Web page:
## PHY 436: Solid State Physics II

3 credits | Prerequisites: PHY 101, PHY 102, MAT 104, PHY203

### Course rationale

This is one of the elective courses offered by the university, which fulfills the requirement for graduates who wish to major in Physics. The course forms a one-year standard course in Solid State Physics. PHY203 is a prerequisite course for this course It is highly recommended that the students must have a fair amount of background in mathematics. Especially, knowledge of Calculus will be required sometimes. The course will lay emphasis mainly on a physical description of processes rather than complicated mathematical derivations.

### Course content

Electrical properties in metals: electrical conductivity at high frequencies; dielectric response of an electron gas; motion in magnetic fields; electron in a periodic potential; approximate solution near a zone boundary; number of orbital in a band; construction of Fermi surface. Review of Semiconductor: Energy Levels and Energy Bands, Classification of solids in terms of energy bands; Bonds in semiconductor; Intrinsic & Extrinsic semiconductor; n-type & p-type semiconductor; p-n junction; semiconductor diode; forward/reverse bias; I-V curve. Dielectric Properties: Macroscopic electric field; Local field; Dielectric constant; Electronic; ionic and orientation polarizabilities; Clausius-Mossotti relation: Measurement of dielectric constant; general properties of ferroelectric materials; dipole theory of ferroelectricity; spontaneous polarization; ferroelectric domain; piezoelectricity & pyroelectricty; relaxation and dielectric losses; electromechanical transducers. Magnetic properties of solids: Langevin’s dia- and paramagnetism; quantum theory of paramagnetism; paramagnetic susceptibility of conduction electron; ferri and ferromagnetism; anti-ferromagnetism; ferrites; Curie-Weiss law; Heisenberg model; spin waves; magnetic relaxation and resonance phenomena. Superconductivity: Basic properties of superconductors; Type-1 and Type-2 superconductors; critical field; Meissner effect; thermodynamics of superconductors: London equations; penetration depth; coherence length; superconductors; modern theory. of superconductivity; high TC superconductors. Optical phenomena in solids: color of crystal; exactions; photoconductivity; phosphorescence; excitations and emission; electro-luminescence. Defects in solids: Point defects; lattice vacancies; diffusion; dislocations.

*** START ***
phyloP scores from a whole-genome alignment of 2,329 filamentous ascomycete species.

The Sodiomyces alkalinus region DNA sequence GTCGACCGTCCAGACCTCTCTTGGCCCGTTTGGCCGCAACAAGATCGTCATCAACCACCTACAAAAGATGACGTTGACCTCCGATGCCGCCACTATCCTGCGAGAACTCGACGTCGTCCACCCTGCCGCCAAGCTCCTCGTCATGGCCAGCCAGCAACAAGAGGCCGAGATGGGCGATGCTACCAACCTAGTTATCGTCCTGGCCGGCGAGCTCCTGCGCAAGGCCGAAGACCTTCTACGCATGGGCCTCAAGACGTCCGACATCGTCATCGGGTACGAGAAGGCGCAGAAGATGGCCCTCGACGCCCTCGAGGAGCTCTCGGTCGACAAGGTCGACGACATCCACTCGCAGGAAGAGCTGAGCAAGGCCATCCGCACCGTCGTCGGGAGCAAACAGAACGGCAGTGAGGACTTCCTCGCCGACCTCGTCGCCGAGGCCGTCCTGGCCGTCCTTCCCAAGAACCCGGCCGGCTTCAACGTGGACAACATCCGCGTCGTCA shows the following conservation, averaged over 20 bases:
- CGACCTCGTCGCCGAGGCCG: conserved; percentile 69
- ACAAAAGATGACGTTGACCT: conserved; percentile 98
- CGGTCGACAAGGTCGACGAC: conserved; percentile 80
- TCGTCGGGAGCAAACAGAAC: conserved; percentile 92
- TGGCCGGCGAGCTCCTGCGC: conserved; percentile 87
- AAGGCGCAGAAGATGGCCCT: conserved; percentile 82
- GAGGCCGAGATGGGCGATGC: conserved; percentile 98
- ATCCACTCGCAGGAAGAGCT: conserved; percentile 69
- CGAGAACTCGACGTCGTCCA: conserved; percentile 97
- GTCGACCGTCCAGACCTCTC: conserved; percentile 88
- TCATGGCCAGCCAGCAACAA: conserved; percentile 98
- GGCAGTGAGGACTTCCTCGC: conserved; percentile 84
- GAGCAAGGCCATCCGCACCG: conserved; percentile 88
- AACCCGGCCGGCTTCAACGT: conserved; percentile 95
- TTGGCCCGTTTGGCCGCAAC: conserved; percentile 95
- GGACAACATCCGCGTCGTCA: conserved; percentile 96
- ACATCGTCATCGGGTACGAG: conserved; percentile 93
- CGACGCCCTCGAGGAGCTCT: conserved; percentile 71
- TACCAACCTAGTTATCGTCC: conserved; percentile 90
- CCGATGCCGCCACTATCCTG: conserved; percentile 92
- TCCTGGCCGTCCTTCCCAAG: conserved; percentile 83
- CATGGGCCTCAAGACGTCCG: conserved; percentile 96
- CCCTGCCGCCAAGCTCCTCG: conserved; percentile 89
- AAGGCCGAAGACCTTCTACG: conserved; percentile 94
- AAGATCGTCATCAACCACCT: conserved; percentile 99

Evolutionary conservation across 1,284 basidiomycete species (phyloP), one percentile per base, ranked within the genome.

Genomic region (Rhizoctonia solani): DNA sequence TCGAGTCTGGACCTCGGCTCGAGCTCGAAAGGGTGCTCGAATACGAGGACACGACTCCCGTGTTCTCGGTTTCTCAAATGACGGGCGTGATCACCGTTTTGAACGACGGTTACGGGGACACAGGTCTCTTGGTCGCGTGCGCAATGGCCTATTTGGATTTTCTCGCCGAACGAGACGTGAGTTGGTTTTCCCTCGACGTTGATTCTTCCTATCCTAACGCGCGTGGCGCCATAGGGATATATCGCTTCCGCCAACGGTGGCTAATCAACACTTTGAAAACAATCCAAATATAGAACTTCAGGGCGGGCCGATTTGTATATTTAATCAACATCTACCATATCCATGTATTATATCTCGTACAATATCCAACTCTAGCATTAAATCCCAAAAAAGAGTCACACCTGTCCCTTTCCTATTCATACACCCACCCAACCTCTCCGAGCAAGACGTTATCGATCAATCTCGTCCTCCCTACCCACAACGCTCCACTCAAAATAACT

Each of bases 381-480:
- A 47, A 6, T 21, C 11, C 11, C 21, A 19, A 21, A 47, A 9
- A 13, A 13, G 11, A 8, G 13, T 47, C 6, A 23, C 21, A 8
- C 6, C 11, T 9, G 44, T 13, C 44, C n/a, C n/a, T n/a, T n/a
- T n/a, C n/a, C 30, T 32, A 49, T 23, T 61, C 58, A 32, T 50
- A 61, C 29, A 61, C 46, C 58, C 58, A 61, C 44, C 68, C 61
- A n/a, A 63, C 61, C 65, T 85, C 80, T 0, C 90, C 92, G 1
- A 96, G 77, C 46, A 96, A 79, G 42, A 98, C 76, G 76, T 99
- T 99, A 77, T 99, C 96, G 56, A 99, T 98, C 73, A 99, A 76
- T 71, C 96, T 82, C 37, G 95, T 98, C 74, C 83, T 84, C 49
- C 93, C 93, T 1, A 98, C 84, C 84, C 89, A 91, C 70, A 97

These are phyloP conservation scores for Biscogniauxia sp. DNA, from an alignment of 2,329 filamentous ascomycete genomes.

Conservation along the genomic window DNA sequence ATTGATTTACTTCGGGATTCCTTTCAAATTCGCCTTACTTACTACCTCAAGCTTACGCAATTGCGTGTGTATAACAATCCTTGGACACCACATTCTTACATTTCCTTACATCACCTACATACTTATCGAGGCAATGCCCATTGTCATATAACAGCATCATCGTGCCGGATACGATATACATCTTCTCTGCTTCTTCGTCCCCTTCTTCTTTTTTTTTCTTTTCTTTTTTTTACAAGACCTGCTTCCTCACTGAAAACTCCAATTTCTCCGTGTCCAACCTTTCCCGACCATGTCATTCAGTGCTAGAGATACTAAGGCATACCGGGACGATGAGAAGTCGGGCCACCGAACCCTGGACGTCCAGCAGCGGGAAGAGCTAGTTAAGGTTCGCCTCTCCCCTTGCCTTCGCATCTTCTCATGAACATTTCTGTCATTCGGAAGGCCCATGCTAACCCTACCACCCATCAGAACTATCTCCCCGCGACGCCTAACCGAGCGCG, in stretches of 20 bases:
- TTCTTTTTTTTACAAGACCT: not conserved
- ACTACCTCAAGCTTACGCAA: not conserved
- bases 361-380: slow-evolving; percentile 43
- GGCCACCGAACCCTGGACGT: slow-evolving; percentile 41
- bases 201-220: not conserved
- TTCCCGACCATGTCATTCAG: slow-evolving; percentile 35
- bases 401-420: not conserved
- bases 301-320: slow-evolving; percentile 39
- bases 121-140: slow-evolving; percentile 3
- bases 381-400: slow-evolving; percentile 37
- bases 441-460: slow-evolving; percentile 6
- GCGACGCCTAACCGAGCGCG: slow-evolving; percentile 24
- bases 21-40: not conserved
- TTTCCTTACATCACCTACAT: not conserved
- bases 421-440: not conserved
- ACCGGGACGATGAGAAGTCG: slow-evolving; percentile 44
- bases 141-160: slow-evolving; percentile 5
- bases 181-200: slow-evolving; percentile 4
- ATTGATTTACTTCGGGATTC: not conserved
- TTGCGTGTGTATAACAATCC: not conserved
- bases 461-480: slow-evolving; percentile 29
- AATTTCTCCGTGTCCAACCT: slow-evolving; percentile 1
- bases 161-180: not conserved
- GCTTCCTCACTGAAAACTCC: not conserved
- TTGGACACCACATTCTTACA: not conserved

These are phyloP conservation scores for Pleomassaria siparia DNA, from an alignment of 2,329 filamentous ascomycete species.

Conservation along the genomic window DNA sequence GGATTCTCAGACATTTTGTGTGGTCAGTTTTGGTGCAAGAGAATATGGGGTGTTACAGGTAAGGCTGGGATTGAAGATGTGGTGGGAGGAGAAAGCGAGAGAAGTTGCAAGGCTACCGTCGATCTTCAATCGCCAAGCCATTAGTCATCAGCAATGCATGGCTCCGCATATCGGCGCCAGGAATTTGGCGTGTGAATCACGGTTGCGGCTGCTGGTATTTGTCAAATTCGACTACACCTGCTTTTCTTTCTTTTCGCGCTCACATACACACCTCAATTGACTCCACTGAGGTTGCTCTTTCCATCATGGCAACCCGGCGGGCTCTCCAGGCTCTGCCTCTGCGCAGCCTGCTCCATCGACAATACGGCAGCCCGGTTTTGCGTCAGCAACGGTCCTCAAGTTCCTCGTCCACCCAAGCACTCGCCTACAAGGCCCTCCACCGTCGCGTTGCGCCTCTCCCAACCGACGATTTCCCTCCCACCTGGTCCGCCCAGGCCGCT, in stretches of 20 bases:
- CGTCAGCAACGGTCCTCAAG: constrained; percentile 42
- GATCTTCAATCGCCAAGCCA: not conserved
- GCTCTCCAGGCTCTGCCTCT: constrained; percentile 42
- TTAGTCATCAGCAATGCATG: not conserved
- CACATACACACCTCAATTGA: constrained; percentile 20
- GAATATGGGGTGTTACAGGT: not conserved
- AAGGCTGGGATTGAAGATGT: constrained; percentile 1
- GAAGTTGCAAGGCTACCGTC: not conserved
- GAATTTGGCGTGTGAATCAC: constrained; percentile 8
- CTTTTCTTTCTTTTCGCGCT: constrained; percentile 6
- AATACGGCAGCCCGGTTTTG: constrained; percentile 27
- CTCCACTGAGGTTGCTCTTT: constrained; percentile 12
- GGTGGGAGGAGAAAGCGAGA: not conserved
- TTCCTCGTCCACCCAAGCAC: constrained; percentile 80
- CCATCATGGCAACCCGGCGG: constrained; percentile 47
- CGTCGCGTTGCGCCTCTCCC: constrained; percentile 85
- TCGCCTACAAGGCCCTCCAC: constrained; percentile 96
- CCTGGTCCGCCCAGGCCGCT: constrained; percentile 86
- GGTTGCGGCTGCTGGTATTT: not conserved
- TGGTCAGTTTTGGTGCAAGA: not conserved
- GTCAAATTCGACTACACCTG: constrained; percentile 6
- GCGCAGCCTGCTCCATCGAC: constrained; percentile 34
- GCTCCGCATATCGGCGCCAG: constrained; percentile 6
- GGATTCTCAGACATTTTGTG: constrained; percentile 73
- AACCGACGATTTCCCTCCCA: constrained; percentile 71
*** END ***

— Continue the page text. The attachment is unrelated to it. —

### Course objectives

- Familiarize and memorize the basic concept of Electrical, magnetic and optical properties of solids.
- Familiarize and memorize the energy bands in semiconductors and their current-voltage characteristics and biasing.
- Understand and memorize the dielectric, ferroelectric properties, piezo and pyroelectricity orientation of polarizabilities,
- Recognize and solve numerical problems related to dielectric constants and dielectric losses using the proper mathematical forms, like algebra and basic calculus.
- Familiarize and remember the basic concepts of the quantum theory of Para magnetism, and the paramagnetic susceptibility of conduction electrons.
- Understand and remember Curie-Weiss law, Heisenberg’s model, spin waves, magnetic relaxation, and resonance.
- Familiarize and memorize the basic properties of superconductors, the thermodynamics of superconductors, and the modern theory of superconductivity.
- Familiar with and memorize Optical phenomena in solids like, the color of crystal; exactions, photoconductivity, phosphorescence, excitations, and emission, electro-luminescence.

### References

- The Modern theory of Solids: Blakemore; J. S.: Cambridge University Press; 1st edition.
- Solid State Physics: Philadelphia.: Neil. W. Ashcroft and N. David. Mermin; Cornell University Sauncers Co.: Lott et al.: 2nd edition.
- An introduction to Solid State Physics: C. Kittle; John Wiley and Sons; N.Y: John Wiley & Sons: 8th edition.
- Introduction to Solid State Physics: A. J. Dekker; Prentice-Hall N.J: L.V. Azaroff, Tata McGraw-Hill Publishing Company Ltd
- Introductory Solid State Physics: H. P. Myers: CRC Press: 2nd edition.